Before I sound like Harold Bloom harping on resentniks, I should add a few qualifications. I think that suspicion, in the full “hermeneutics of suspicion” sense, is an essential, liberating movement of thought. The “objective and eternal truths” that Williams characterizes clearly hold no philosophical water. Thus, various strands of poststructuralist critique directed against such lazy, transcendent conceptions of value are, in essence, sound. The problem is that they are also knocking down straw men, and it’s a shame that Williams, in setting up his analogy, seems to identify aesthetic criticism with pretensions to revealing such “absolute” truths. There is plenty of evidence from the way that F R Leavis talks about “Life” and literature’s moral worth that he was not particularly suspicious of the contingent nature of such concepts. Bloom writes in a similar vein. Both seem to posit some kind of essential notion of the human. Nonetheless, my own suspicion leads me to think that we need a notion of the evaluative criticism that appreciates aesthetic judgments as contingent, intersubjective, and nonetheless valid, rather than as mere bearers of ideology. Whilst I believe that it is important to understand literature historically, and have nothing against discourse analysis, Jamesonian “depth reading”, etc., per se, we need also to look at the interplay between aesthetics and ideology without reducing the former to a simple epiphenomenon of the latter. This could imply a kind of anti-essentialist humanism. Furthermore, when it comes to judgements that some artworks are better than others, I think hostility reposes on a misunderstanding of the category of ideology, which potentially leads to relativism, as well as on false inferences of the sort “My judgement is only comprehensible within a certain social group ⇒ I mean to exclude and oppress other social groups”. I will try to elaborate these thoughts in relation to Williams (and with no reference to any significant writers on the theory of ideology – from Marx, Gramsci and Althusser right up to Zizek, I will not mention a single one. But I will talk briefly about Cora Diamond).
I think, on a certain level, the Williams analogy does hold up: the feud is between an allegiance to the aesthetic/appearance, on the one hand, and critique/reality on the other. The question is, can we elide this category of “appearance”, by which Plato understands mimesis as a distance from the truth, and the modern category of “ideology”?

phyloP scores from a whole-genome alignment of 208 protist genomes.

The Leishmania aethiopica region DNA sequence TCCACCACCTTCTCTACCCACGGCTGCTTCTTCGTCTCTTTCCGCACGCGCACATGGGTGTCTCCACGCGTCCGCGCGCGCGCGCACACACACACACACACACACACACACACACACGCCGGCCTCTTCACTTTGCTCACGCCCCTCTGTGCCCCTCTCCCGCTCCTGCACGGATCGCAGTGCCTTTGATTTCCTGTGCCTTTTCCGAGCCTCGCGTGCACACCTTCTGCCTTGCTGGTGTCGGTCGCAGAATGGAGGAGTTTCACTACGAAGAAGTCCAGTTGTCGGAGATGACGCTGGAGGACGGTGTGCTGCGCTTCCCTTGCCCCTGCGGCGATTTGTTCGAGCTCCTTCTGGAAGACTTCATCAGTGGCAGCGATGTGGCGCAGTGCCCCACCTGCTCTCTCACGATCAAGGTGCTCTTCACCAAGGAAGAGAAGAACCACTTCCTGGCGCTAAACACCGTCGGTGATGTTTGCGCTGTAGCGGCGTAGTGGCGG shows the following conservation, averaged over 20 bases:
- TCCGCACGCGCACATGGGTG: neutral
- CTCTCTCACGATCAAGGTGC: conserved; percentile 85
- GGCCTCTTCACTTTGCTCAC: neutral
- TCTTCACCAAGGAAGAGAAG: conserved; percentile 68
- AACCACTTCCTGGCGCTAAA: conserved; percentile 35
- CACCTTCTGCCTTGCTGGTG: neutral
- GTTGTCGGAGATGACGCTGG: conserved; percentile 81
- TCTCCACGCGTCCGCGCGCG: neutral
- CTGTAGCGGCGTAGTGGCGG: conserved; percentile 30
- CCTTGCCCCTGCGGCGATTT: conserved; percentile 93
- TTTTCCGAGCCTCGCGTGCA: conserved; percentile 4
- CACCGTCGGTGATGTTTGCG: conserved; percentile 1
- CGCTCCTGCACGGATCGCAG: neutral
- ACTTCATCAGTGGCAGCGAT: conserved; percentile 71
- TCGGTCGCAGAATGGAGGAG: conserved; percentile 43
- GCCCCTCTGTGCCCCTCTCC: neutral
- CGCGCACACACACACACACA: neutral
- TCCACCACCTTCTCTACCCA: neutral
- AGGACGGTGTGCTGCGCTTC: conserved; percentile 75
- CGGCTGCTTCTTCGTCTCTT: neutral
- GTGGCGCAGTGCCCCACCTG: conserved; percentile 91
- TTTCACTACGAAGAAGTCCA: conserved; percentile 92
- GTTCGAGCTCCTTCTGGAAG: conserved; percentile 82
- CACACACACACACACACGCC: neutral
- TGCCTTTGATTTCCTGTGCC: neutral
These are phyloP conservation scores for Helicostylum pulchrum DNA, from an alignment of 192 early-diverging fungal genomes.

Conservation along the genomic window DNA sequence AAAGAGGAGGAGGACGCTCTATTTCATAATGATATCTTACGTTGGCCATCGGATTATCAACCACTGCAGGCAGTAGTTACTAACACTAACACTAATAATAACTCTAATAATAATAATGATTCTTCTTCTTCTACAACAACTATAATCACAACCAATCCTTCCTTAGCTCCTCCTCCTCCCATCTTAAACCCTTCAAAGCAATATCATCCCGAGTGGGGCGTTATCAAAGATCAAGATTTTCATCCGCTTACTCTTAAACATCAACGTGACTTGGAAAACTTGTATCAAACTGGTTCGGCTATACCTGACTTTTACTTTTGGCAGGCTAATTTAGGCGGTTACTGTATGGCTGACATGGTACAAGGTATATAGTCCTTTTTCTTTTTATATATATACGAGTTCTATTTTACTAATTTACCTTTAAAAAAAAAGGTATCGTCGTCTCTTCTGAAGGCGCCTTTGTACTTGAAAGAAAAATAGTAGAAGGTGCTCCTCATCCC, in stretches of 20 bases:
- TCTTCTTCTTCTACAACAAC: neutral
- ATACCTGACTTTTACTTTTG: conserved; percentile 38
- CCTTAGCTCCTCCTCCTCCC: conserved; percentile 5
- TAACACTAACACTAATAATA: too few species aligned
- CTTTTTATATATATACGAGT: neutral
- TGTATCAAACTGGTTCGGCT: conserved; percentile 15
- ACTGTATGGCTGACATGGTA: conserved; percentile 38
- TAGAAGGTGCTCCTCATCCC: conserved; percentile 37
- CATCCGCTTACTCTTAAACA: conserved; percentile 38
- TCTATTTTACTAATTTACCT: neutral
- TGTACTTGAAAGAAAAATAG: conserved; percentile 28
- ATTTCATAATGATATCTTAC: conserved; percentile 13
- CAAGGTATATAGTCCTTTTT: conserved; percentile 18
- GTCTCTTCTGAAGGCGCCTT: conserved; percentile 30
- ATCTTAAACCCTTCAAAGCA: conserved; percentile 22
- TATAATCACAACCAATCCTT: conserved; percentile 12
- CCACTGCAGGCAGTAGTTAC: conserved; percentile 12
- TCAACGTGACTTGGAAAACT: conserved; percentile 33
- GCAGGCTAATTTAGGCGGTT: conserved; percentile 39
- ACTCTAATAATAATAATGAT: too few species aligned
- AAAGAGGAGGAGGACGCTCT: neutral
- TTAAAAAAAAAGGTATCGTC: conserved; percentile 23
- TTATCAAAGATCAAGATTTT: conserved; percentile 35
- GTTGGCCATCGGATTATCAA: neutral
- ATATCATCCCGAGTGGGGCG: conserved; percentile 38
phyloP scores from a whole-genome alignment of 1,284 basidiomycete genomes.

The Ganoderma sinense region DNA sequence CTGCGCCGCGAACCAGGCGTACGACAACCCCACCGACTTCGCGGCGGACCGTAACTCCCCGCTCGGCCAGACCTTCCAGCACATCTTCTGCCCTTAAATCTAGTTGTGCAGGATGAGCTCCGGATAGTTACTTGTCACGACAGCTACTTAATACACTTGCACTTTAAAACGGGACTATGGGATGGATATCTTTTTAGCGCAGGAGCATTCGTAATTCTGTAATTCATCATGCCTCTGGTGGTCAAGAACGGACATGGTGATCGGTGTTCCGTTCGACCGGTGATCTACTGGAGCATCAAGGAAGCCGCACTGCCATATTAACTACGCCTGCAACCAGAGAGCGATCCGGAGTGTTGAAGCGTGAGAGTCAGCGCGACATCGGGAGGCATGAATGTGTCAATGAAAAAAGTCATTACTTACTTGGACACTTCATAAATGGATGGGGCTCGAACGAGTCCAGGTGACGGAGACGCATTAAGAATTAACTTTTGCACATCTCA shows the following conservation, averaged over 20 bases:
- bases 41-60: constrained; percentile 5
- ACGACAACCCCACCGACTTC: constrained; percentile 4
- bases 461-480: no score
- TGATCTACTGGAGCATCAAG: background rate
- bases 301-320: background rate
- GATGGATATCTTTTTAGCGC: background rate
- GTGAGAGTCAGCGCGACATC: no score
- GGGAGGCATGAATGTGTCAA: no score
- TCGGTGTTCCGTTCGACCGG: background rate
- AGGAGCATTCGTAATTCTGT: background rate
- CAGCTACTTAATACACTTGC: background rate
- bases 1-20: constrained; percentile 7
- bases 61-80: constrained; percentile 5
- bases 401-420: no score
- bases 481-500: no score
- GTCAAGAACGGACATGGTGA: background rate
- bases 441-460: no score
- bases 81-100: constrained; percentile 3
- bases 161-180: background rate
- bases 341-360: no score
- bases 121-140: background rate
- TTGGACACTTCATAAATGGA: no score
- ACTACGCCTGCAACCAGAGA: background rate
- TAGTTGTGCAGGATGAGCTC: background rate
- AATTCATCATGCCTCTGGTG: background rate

Here, I feel it necessary to distinguish between two possible uses of “ideology”. The first is neutral, and perhaps weakens the force of the word. On this understanding, ideology means simply a set of beliefs and practices that provide the conditions of possibility for forming a coherent view of the world. Such beliefs and practices can be shared within communities, and thus provide the grounds for judgements to be valid, and agreements possible, within those communities. Yet, these beliefs and practices are historically contingent and open to change, sustained by a combination of convention and efficiency (that is, irrationality is brought into check via internal coherence, and coherence with the world, but some irrationality remains). This is perfectly sound, but does not seem to me to get at anything specifically ideological. It could equally well be a gloss for what Wittgenstein calls a “form of life”. This understanding allows for no real judgement as to the content of that form.
A second, critical understanding of “ideology” is more important. In this sense, it must be seen as going hand-in-hand with the notion of false consciousness, a belief both (i) false or distorting, and (ii) that helps perpetuate a form of social organization. This second, political element is differently construed in Plato than in ‘critique’: poetry corrupts the polis by distracting it from the truth, and the politician should thus expunge it for a healthier civic life. Poetic “appearances” are thus not essential to anything. For the critic of ideology, on the other hand, ideology constitutes the possibility of there being a polis in the first place. It is hence the tool of the politician, in achieving and maintaining domination, and the object of the critic, exposing instruments of oppression. I will dub this “normative” ideology critique, as it seeks to distinguish between inferior and superior forms of social organization, based on a normative conception of justice.
Williams’ analogy stands or falls depending on the sense of “ideology” in play. For both Plato and ‘critique’, a certain kind of “appearance” is exposed by reason. Plato seeks to bring us closer to the real. However, what is left once ideology is debunked, given that it is not an appearance behind which reality lurks, rather a necessary constituent of social reality? We cannot just subtract it, for reality then collapses. Ideology critique is, first and foremost, concerned with exploring the regimes of power within a given constitution of reality. But does it get us closer to “reality” as such? Does it speak from a privileged position, with a better grasp on the ideals of social justice, and if so, does this allow us to view ideology critique as a move towards “reality”, away from appearances? Or are the ideals of social justice equally ideological?
If ideology is, as I suggested in providing a critical or “normative” definition, false or distorting, this implies that it is defined against something more true or undistorted. On the other hand, it is possible to take a relativistic position and claim that all interpretations are distortions, and then think that once they are exposed as such, our work is done. This is more in line with the “neutral” understanding. Ultimately it issues in relativism: we expose the important myths of whatever societies we choose, and find this activity an interesting and illuminating end in itself. We do not use the tools of critique to get us closer to “reality”, but instead can content ourselves with a certain transcendental understanding of ideology as constitutive of social reality.